Alexander Payne Morgan : Poetry!
SOUTHERN LEGITIMACY: I was born in Savannah and lived all my life in Georgia until I graduated from the University of Georgia. My mother was born in Paducah, Kentucky, and her mother in a village in west Tennessee too small to have a name. Her father, Orlando Payne, owned slaves, fought with the Confederacy, and remained unreconstructed through the beginning of the Twentieth Century. For balance, Orlando Payne was first cousin to Cassius Marcellus Clay, the Kentucky abolitionist. I tend to side with Mr. Clay’s politics, but I still believe in courtesy and grits.
MY HOUSE HAS PROBABLY FALLEN IN BY NOW
but I doubt the beach is quite yet gone.
I hear the old Tybee road’s still okay,
if you drive slow.
They got rid of those rusted “Erector Set” bridges,
no more waiting while some dumb dinky
boat with a high mast
makes the bridge turn sideways
on a stack of pulleys and gears
I would’ve loved to’ve fiddled with
when I was eight.
But don’t worry about that.
Find Victory Drive and turn left,
or turn right if you’re going the other way,
head east toward the ocean.
The Victory was about World War I,
happened over 100 years ago.
We planted magnolias along that drive,
bloom sweet pink, white, and red in February,
gone by March.
But don’t worry about that.
Keep going. Oh, stop for crabs in Thunderbolt.
I mean eat crabs, not crabs foaming over the road
or some weird Biblical shit like that.
Eat crabs if you want but then keep driving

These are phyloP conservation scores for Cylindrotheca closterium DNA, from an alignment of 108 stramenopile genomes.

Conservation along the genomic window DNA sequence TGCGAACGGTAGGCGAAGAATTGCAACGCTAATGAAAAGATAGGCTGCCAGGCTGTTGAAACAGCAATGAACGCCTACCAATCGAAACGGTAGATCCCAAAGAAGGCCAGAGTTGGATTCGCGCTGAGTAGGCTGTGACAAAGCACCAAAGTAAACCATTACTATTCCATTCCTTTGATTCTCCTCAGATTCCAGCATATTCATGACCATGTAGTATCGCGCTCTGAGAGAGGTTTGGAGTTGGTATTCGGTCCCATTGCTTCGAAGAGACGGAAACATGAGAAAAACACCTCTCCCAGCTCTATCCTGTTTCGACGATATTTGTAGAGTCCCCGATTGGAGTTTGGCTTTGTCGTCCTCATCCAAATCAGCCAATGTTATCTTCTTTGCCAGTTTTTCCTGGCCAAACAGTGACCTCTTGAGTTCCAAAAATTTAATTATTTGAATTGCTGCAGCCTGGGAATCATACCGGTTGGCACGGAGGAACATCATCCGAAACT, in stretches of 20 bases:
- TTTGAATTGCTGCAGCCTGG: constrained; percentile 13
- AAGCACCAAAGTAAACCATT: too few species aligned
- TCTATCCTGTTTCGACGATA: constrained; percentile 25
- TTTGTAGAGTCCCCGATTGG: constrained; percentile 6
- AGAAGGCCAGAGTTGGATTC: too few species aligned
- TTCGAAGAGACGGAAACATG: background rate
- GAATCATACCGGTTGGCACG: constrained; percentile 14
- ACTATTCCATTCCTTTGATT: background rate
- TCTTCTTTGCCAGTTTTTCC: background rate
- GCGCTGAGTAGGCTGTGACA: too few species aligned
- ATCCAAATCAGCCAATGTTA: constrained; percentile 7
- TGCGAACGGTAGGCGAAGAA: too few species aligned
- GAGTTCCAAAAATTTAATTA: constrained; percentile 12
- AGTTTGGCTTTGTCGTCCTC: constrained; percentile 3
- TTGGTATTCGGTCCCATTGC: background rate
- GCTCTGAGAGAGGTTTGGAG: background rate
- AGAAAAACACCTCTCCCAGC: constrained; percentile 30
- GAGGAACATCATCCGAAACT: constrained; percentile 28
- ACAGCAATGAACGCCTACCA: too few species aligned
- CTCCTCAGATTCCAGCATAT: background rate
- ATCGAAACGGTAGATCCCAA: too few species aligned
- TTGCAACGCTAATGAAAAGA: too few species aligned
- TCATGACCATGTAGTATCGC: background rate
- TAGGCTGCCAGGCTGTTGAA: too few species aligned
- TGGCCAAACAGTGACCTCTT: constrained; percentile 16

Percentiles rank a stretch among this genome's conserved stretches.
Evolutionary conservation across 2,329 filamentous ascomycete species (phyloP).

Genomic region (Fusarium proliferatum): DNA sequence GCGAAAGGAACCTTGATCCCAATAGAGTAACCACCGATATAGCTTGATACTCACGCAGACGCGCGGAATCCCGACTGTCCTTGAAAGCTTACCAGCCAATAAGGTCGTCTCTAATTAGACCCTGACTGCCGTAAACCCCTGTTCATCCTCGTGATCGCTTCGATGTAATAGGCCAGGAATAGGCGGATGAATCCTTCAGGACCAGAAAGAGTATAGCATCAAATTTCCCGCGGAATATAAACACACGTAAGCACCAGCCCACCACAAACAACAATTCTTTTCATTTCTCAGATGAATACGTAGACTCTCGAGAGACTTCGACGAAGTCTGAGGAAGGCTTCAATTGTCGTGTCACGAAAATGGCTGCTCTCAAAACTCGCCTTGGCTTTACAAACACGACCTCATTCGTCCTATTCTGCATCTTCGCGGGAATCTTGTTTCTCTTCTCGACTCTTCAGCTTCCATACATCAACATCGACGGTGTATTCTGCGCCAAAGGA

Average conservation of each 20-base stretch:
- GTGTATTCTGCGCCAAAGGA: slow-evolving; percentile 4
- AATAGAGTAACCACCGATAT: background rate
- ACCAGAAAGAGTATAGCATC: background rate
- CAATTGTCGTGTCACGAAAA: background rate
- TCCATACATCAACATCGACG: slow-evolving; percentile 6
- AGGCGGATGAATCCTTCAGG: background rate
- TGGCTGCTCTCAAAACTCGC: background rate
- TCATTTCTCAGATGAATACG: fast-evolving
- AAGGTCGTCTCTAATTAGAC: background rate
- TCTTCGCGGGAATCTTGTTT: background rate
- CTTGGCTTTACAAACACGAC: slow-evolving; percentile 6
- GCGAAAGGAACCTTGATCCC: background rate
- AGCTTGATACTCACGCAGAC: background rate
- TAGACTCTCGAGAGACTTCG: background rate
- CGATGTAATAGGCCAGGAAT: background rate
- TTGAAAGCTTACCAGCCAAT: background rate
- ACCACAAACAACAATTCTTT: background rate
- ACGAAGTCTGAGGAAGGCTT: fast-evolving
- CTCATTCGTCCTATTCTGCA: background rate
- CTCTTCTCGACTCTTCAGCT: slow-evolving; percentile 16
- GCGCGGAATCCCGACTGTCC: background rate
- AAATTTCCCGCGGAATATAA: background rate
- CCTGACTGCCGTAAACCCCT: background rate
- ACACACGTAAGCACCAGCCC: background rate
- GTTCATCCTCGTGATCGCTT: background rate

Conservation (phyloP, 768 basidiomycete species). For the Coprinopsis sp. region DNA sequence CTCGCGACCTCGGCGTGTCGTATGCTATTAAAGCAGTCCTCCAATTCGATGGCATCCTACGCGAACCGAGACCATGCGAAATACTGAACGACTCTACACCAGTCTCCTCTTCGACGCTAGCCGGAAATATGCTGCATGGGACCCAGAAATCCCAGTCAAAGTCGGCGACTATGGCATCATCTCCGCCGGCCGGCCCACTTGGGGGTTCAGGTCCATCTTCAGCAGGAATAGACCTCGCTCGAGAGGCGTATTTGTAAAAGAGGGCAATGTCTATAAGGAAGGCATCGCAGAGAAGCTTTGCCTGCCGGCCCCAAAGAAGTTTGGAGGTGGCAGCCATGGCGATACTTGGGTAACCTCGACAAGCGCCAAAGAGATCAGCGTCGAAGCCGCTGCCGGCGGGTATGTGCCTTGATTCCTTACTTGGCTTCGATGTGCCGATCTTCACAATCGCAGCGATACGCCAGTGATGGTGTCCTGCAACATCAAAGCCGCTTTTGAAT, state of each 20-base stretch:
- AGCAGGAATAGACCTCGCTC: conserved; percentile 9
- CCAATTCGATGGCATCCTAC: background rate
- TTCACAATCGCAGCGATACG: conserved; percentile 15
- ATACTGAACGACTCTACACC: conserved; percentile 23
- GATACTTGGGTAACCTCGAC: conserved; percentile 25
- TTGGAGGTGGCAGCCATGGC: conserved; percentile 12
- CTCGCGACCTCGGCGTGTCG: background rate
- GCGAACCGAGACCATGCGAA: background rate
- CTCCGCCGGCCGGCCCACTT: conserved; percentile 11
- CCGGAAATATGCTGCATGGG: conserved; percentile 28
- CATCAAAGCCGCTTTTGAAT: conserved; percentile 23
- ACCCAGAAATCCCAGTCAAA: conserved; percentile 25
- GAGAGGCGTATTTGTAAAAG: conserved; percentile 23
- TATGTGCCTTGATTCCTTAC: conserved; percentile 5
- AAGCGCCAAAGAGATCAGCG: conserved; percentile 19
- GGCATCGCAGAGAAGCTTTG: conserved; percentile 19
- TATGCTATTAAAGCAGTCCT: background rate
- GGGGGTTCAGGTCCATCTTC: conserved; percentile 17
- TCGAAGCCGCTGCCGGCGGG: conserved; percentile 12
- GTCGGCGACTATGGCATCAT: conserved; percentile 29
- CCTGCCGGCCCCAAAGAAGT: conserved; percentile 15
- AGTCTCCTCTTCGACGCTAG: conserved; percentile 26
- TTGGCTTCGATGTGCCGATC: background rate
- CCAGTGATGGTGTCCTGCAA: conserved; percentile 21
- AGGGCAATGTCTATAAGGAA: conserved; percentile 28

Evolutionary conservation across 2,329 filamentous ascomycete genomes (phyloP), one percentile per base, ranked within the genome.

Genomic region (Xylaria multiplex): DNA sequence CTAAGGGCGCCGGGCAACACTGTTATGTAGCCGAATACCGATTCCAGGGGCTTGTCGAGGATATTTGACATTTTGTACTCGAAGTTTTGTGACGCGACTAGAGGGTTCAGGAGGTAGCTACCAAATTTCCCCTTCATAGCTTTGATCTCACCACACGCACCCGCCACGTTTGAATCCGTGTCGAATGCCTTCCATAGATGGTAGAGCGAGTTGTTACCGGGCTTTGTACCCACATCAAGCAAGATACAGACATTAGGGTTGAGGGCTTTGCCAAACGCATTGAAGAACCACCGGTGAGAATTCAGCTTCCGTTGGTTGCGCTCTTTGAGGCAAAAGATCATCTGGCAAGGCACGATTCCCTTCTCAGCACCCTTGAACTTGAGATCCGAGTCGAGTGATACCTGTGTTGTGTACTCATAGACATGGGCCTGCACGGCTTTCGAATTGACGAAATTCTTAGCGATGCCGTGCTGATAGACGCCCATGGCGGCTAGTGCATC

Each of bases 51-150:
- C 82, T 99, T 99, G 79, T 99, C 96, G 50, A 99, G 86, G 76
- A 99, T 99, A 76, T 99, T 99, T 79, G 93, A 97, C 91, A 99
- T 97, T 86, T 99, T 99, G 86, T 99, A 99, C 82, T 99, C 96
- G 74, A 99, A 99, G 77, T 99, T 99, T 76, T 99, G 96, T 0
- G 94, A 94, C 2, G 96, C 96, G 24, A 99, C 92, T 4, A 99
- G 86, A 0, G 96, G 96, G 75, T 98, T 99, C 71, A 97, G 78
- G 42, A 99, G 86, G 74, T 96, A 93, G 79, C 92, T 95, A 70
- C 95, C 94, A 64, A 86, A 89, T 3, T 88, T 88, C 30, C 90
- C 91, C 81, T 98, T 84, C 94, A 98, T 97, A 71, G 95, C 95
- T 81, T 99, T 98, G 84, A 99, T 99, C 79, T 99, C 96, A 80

over the stacked stone bridges, five of ‘em,
won’t turn sideways on gears,
five monuments to junked machinery.
Now it’s time to worry a little.
Along that flat part past the ruins of Fort Pulaski,
it’s been merging with the marsh at high tide. Swamped
is what it’s being, reclaimed
up from Florida by the alligators and the pythons,
“for behold, I will send serpents.”
Those slimy bastards never dared that
when I was a kid, but the oceans,
they’re on the rise, oops,
shush that, that’s
Don’t worry about that.
You’ll get to the beach if you don’t flood out.
Beach’ll still there
like I told you.
Those condos though.
Those condos are toast.
Don’t worry about them.
Drive around south and look west,
hell of a bloody sunset over the sandbar.
That’s where my Aunt Bea
used to hang her bait for crabs.
MASSEY SCHOOL BUILT IN 1856 ON THE PATTERN OF AN ANCIENT GREEK TEMPLE
The golden ratio can be used to fashion brick
to classic balance and perfect symmetry.
A temple for learning and reason,
built for the sons of honest sons of Englishmen
by the enslaved. But even the glorious Greeks
had slaves. Even Thomas Jefferson could not give up
the warm comfort of his cradle-to-grave
slaves. Some things are just too compelling to let go,
like cane sugar, like broadleaf tobacco, like
incest, those fathered by their masters
and later used, as the custom used to be.
Aren’t we all servants of some institutions,
masters of others? The bricks of the temple
can align with lunatic lines of logic
as the sun sets and the mortar shimmers